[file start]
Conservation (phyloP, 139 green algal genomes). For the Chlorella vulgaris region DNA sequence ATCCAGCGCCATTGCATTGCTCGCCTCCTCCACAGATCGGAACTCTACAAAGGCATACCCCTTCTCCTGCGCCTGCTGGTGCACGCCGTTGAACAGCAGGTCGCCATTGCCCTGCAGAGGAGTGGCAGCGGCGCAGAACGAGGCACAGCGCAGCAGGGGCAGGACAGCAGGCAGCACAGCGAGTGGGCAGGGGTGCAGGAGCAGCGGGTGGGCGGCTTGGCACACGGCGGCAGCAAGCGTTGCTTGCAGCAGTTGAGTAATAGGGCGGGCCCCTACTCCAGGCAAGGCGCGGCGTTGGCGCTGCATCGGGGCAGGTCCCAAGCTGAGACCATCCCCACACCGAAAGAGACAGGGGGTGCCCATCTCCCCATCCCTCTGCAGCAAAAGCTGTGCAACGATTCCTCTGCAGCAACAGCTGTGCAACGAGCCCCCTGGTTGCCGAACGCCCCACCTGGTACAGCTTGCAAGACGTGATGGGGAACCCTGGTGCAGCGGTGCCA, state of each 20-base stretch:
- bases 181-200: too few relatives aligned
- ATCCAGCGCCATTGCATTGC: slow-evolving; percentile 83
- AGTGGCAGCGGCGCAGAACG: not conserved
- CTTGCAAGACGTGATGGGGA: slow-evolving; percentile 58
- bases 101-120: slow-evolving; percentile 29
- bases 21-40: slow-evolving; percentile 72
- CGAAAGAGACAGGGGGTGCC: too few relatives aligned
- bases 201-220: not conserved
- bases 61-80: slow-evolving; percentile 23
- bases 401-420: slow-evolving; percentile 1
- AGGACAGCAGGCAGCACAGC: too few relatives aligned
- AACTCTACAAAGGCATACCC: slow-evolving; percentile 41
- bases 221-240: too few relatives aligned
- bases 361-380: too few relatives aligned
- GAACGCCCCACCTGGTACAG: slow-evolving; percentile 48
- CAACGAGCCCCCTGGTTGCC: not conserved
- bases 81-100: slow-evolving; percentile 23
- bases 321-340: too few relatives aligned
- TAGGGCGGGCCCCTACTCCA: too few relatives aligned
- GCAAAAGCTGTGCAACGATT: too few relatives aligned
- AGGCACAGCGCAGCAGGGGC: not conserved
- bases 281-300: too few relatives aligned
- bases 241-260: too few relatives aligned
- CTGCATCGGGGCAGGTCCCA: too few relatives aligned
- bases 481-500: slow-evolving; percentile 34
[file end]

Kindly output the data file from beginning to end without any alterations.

Conservation (phyloP, 139 green algal genomes). For the Chlorella vulgaris region DNA sequence ATCCAGCGCCATTGCATTGCTCGCCTCCTCCACAGATCGGAACTCTACAAAGGCATACCCCTTCTCCTGCGCCTGCTGGTGCACGCCGTTGAACAGCAGGTCGCCATTGCCCTGCAGAGGAGTGGCAGCGGCGCAGAACGAGGCACAGCGCAGCAGGGGCAGGACAGCAGGCAGCACAGCGAGTGGGCAGGGGTGCAGGAGCAGCGGGTGGGCGGCTTGGCACACGGCGGCAGCAAGCGTTGCTTGCAGCAGTTGAGTAATAGGGCGGGCCCCTACTCCAGGCAAGGCGCGGCGTTGGCGCTGCATCGGGGCAGGTCCCAAGCTGAGACCATCCCCACACCGAAAGAGACAGGGGGTGCCCATCTCCCCATCCCTCTGCAGCAAAAGCTGTGCAACGATTCCTCTGCAGCAACAGCTGTGCAACGAGCCCCCTGGTTGCCGAACGCCCCACCTGGTACAGCTTGCAAGACGTGATGGGGAACCCTGGTGCAGCGGTGCCA, state of each 20-base stretch:
- bases 181-200: too few relatives aligned
- ATCCAGCGCCATTGCATTGC: slow-evolving; percentile 83
- AGTGGCAGCGGCGCAGAACG: not conserved
- CTTGCAAGACGTGATGGGGA: slow-evolving; percentile 58
- bases 101-120: slow-evolving; percentile 29
- bases 21-40: slow-evolving; percentile 72
- CGAAAGAGACAGGGGGTGCC: too few relatives aligned
- bases 201-220: not conserved
- bases 61-80: slow-evolving; percentile 23
- bases 401-420: slow-evolving; percentile 1
- AGGACAGCAGGCAGCACAGC: too few relatives aligned
- AACTCTACAAAGGCATACCC: slow-evolving; percentile 41
- bases 221-240: too few relatives aligned
- bases 361-380: too few relatives aligned
- GAACGCCCCACCTGGTACAG: slow-evolving; percentile 48
- CAACGAGCCCCCTGGTTGCC: not conserved
- bases 81-100: slow-evolving; percentile 23
- bases 321-340: too few relatives aligned
- TAGGGCGGGCCCCTACTCCA: too few relatives aligned
- GCAAAAGCTGTGCAACGATT: too few relatives aligned
- AGGCACAGCGCAGCAGGGGC: not conserved
- bases 281-300: too few relatives aligned
- bases 241-260: too few relatives aligned
- CTGCATCGGGGCAGGTCCCA: too few relatives aligned
- bases 481-500: slow-evolving; percentile 34